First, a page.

For most people, making a big decision — such as whether to retire, change jobs, start a business or run for office — is difficult.
For many women, decision-making is considerably more complex than determining if it would suit their individual needs.
At 1 p.m. today at the Chautauqua Women’s Club House, as part of the Chautauqua Professional Women’s Network speaker series, Heather Arnet will take the floor. Her talk is titled “Moving from ready, set, to go! Deciding to run for office: challenges and opportunities for women (& those who love them).”
In mid-July, Arnet entered the Pennsylvania State Senate race for District 37, which includes parts of Allegheny and Washington counties in suburban Pittsburgh. The former incumbent vacated this seat in late May, to assume the presidency of the Greater Pittsburgh Chamber of Commerce.
On Aug. 1, the county Democratic committees elected Arnet as the Democratic candidate in the special election for District 37, which will take place on Nov. 3. This means that there will be no primary election.
“At 41, having been CEO of the Women and Girls Foundation for 12 years, I suddenly had to make a big decision that would impact my job, career, family and summer plans,” Arnet said. “So I had to do a quick think. I couldn’t just think, ‘Is this a good thing for me?’ I had to think about my son and husband. I made the decision [the first weekend [of August].”
When she was making her decision, Arnet noticed that a lot of male legislators and staff were asking if she understood how hard she would have to work.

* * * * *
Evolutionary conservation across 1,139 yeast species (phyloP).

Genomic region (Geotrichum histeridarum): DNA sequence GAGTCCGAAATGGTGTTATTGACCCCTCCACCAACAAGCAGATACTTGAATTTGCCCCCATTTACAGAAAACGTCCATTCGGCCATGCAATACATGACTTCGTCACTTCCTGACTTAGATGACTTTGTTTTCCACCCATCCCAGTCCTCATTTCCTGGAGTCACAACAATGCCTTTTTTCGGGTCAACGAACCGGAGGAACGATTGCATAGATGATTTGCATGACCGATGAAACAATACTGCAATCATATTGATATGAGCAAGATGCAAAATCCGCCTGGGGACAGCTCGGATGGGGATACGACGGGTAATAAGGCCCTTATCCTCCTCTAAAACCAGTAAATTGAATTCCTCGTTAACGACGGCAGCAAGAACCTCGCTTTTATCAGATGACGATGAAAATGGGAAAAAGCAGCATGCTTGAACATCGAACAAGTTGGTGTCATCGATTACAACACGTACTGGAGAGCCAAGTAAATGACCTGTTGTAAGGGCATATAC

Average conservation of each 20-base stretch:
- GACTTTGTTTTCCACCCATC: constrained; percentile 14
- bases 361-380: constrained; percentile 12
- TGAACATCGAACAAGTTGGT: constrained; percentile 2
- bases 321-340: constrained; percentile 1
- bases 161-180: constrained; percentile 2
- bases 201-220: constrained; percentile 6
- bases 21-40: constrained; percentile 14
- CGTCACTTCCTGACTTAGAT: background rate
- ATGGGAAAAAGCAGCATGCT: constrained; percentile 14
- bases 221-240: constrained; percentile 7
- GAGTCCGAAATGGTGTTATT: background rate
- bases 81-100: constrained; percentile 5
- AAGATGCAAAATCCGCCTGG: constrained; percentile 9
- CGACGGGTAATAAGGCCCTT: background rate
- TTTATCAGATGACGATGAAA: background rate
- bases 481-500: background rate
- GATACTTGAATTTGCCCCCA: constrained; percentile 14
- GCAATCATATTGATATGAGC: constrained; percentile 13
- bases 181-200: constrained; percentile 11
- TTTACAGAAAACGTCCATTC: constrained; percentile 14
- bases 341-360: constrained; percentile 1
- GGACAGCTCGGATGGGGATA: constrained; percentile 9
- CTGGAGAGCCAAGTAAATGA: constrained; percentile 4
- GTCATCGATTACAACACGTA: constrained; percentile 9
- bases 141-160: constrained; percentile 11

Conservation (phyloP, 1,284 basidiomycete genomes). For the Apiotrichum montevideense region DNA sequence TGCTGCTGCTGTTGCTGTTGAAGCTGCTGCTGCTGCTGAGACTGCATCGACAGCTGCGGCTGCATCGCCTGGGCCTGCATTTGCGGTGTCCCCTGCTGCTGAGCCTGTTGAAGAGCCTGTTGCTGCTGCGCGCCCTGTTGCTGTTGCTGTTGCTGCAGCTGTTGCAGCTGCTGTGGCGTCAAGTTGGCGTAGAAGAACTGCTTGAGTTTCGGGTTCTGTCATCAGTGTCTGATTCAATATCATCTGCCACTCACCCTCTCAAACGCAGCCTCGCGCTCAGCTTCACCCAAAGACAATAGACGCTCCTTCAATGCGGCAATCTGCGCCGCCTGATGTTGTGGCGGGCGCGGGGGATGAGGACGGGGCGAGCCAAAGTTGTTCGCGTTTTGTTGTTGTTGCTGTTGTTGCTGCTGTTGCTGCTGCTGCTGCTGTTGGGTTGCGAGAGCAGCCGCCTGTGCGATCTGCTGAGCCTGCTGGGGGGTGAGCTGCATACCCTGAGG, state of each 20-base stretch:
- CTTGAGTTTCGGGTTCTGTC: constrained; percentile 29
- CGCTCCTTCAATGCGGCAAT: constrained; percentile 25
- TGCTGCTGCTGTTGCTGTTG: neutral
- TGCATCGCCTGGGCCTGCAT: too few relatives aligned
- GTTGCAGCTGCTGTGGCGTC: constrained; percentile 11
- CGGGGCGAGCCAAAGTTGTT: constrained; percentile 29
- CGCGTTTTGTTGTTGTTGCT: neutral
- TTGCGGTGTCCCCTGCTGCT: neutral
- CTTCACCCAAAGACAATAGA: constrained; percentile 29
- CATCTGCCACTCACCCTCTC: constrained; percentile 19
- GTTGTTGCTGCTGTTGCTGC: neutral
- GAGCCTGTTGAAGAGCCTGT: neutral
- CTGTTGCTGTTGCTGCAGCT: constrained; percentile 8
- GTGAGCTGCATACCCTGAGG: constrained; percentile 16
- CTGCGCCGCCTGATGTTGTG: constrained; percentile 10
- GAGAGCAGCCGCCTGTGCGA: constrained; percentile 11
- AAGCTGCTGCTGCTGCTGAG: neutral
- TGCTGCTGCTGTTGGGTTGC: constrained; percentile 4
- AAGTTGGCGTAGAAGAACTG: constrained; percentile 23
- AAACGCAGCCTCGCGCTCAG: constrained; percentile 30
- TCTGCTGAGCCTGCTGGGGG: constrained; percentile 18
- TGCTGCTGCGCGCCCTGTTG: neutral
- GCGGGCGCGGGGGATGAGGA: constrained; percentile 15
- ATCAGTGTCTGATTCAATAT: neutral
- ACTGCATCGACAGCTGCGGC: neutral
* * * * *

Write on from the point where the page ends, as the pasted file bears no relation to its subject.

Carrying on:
“Everyone asked,” she said. “I thought that was very interesting. I run a nonprofit; that’s a 24/7 job. I already work evenings and weekends. I have always had to recognize that I’m a public figure, a CEO. I go to community events in evenings and travel on weekends.”
The community awards that she has consistently received are a testament to Arnet’s work ethic.
In recent years, she has won Women’s Media Center “Progressive Women’s Voices 2013,” Women’s Enews 2014 “21 Leaders for a 21st Century,” and PNC Bank 2015 “Woman of Legacy” — among others.
Arnet is well aware of the gender disparities within Pennsylvania that have been identified annually by the Institute for Women’s Policy Research. In its latest report, “The Status of Women in the States: 2015,” the IWPR ranked Pennsylvania 23rd out of the 50 states with respect to the overall status of women.
The IWPR’s report card for Pennsylvania gave the state its lowest grade — a D-minus — for political participation. Only 17.8 percent of the state’s bicameral legislature is composed of women.
Pennsylvania also received a D-plus for work and family, a C-minus for health and well-being, a C for both poverty and opportunity and reproductive rights, and a C-plus for employment and earnings.
Women earn just 76 cents for each dollar earned by a man in Pennsylvania, and 32.1 percent of employed women work in low-wage jobs. Men are 2.2 times more likely than women to work in science, technology, engineering and math occupations.
Arnet has led the efforts of the Women and Girls Foundation of Southwest Pennsylvania to achieve equality for women and girls, develop tomorrow’s female leaders and invest in improvements in public policy.
She is also chair of the board of directors of the Ms. Foundation for Women, board chair of the Johnson Institute for Responsible Leadership, and a member of the advisory board of WQED Multimedia and the Forbes Fund.
“It is important to me that girls be involved very early as leaders,” Arnet said. “I have been mentoring them into the movement and cultivating leaders. I am interested in systemic change. That’s where sustainability comes from.”